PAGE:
SoundCloud has taken the exact opposite approach. Their embed contains much, if not all, of what’s found on the site. They earn every click to their property by getting the user interested in the product. Hell, you can even comment directly within the embed. They earn their success the hard way, but I bet they sleep better at night.

So Instagram, let’s talk about these embeds. How about making them an iframe or script tag embed like Twitter? Here, I made you this.

Default View:

Embed_small

When a user hovers over the embed:

Embed_full_small

And it looks nice inside Twitter:

Twitter_example

I didn’t do anything special here, I literally just put your photo page in Pixelmator and started cropping. Seems like you guys could do this and start earning those clicks. You would make users and the internet happy again. No one likes it when Mom and Dad fight.

<3

Sean

Posted 1 year ago by embedly-team
Embed This
Mid-Movember Mustache ManiaOur familes are not happy and our face is pretty itchy, but we are sticking with Movember. Before we all sit down with our extended families to reveal what we&#8217;ve been growing for the last 21 days, our team would like to send you off on your Thanksgiving holiday with a laugh.

Mid-Movember Mustache Mania

Our familes are not happy and our face is pretty itchy, but we are sticking with Movember. Before we all sit down with our extended families to reveal what we’ve been growing for the last 21 days, our team would like to send you off on your Thanksgiving holiday with a laugh.

Posted 1 year ago by embedly-team
Embed This

Lets talk about the latest hotness. Embedly has tried a lot of new tech over the years, Node, Ember, Cassandra, Membase and even had a short stint with ____ when it was the second coming. In this episode, Go has set the internet neck beards ablaze, so I decided to give it a try.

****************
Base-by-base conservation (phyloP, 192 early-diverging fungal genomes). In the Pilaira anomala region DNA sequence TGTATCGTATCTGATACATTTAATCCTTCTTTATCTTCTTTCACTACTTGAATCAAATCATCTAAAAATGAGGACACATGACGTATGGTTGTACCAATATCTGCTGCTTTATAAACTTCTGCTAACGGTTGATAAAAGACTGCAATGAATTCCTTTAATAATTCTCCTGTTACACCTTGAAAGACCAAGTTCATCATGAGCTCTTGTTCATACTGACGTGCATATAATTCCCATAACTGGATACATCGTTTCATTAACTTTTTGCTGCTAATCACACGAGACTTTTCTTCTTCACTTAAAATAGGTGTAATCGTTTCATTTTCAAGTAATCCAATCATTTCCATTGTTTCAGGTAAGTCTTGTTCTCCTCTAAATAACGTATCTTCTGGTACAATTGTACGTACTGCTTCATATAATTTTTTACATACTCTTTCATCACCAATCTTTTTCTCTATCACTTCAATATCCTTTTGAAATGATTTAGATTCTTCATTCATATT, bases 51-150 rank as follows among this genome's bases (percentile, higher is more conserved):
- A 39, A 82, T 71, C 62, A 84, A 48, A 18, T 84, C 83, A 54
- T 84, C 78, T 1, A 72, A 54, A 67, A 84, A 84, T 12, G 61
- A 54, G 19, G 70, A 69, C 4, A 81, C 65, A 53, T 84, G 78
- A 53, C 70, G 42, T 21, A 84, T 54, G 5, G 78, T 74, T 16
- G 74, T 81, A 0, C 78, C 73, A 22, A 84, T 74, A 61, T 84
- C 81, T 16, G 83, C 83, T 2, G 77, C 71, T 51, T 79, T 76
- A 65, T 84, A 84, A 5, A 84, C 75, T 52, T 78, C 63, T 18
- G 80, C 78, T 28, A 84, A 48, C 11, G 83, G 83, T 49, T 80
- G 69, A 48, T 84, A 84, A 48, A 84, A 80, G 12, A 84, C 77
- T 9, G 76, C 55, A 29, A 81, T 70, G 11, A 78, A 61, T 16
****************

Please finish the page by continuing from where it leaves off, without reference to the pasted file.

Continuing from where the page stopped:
Embedly uses Google’s Safe Browsing API to check for malicious URLs and the initital implementation was written before I got here in Python and gevent. It was also poorly written, so as traffic went up, the Safebrowse service went down. 

All the service needs to do is make a few HTTP calls, persist some data and respond to incoming requests. Go seemed like a good fit, at least from what I knew at the time. The following is sort of a recap; what I liked, what I didn’t and at some point I’ll answer the question:

Was Go a good fit?

The Basics

Let’s take a look at the basics of Go: packages, types, goroutines and error handling.

> built-in packages:

Go has a pretty solid set of built-in packages. Coming from Google, it’s not a surprise that Go has a nice set of web-related packages (net/http, net/url, and net in general). http.ListenAndServe() is awesome. I had a simple server running in minutes, and I haven’t had to make any changes even as I put it in to production.

The net packages also include a straightforward HTTP client. Nothing fancy here; it just works.

For dealing with strings, Go defers to the polished wisdom of a family of C-like printf() style functions. I like the control of printf() style format strings, especially when debugging and dealing with binary data.

The strings package provides a good swiss army knife of string manipulation. Split, Join, Trim, HasSuffix, Contains, et cetera. Score 1 for python-like convenience.